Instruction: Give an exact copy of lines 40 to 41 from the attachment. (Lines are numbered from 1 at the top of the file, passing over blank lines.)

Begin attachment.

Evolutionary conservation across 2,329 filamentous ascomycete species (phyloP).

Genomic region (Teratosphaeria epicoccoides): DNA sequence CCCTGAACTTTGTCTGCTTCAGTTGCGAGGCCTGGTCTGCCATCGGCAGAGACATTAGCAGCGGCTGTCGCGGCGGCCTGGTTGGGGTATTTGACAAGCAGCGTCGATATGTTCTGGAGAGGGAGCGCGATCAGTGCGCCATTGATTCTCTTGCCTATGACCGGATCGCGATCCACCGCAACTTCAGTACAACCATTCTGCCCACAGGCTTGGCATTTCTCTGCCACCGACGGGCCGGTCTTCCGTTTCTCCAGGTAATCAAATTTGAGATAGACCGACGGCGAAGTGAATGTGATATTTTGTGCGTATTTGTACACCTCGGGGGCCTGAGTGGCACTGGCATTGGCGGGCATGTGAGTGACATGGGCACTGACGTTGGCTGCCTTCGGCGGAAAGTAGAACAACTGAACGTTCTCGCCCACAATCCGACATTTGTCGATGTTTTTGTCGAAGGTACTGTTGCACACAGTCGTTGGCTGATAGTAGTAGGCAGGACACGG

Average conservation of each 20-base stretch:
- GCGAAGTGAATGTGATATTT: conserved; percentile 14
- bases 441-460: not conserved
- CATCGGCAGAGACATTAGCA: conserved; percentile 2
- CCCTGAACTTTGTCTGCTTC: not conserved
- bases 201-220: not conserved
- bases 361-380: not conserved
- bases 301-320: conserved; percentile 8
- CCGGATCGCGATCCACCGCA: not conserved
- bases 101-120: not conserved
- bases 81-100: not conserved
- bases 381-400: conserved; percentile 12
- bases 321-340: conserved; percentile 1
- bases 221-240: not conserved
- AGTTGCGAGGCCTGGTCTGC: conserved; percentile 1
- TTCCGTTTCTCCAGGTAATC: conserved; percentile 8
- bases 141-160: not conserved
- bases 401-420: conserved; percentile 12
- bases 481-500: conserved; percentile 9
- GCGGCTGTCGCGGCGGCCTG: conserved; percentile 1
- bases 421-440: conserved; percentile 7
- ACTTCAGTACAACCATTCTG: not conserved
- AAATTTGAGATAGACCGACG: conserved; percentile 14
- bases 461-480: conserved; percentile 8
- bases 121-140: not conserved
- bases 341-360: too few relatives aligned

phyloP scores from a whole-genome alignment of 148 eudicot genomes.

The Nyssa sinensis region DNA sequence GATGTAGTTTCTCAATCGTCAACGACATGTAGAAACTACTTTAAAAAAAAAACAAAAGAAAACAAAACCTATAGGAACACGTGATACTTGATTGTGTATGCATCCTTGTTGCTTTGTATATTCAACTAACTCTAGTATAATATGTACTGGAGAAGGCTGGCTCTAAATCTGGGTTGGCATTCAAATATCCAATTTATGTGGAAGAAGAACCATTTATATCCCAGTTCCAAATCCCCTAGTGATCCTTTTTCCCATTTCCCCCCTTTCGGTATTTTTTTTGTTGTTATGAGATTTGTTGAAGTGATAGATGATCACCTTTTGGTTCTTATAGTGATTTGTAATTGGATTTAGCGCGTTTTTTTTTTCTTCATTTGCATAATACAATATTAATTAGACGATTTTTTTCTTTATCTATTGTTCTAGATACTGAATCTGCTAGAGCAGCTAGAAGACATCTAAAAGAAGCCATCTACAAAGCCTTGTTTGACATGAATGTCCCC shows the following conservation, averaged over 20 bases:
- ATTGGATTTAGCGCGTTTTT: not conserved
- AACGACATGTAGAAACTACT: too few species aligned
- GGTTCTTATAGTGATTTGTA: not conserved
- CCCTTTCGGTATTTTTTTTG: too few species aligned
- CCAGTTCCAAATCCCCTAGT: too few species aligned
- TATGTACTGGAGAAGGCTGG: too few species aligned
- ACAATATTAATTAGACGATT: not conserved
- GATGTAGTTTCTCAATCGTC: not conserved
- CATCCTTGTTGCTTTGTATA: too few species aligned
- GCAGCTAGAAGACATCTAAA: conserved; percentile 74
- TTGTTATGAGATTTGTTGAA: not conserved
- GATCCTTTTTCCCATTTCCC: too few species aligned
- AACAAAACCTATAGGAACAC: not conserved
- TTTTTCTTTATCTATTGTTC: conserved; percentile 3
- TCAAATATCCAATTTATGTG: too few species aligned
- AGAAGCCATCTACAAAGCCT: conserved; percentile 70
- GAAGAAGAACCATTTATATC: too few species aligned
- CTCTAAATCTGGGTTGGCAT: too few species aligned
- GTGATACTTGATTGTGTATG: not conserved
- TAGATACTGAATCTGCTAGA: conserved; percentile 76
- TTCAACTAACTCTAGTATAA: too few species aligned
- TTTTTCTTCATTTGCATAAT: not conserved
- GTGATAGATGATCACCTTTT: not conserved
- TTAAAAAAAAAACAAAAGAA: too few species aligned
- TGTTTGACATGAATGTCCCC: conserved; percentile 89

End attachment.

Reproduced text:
- GCAGCTAGAAGACATCTAAA: conserved; percentile 74
- TTGTTATGAGATTTGTTGAA: not conserved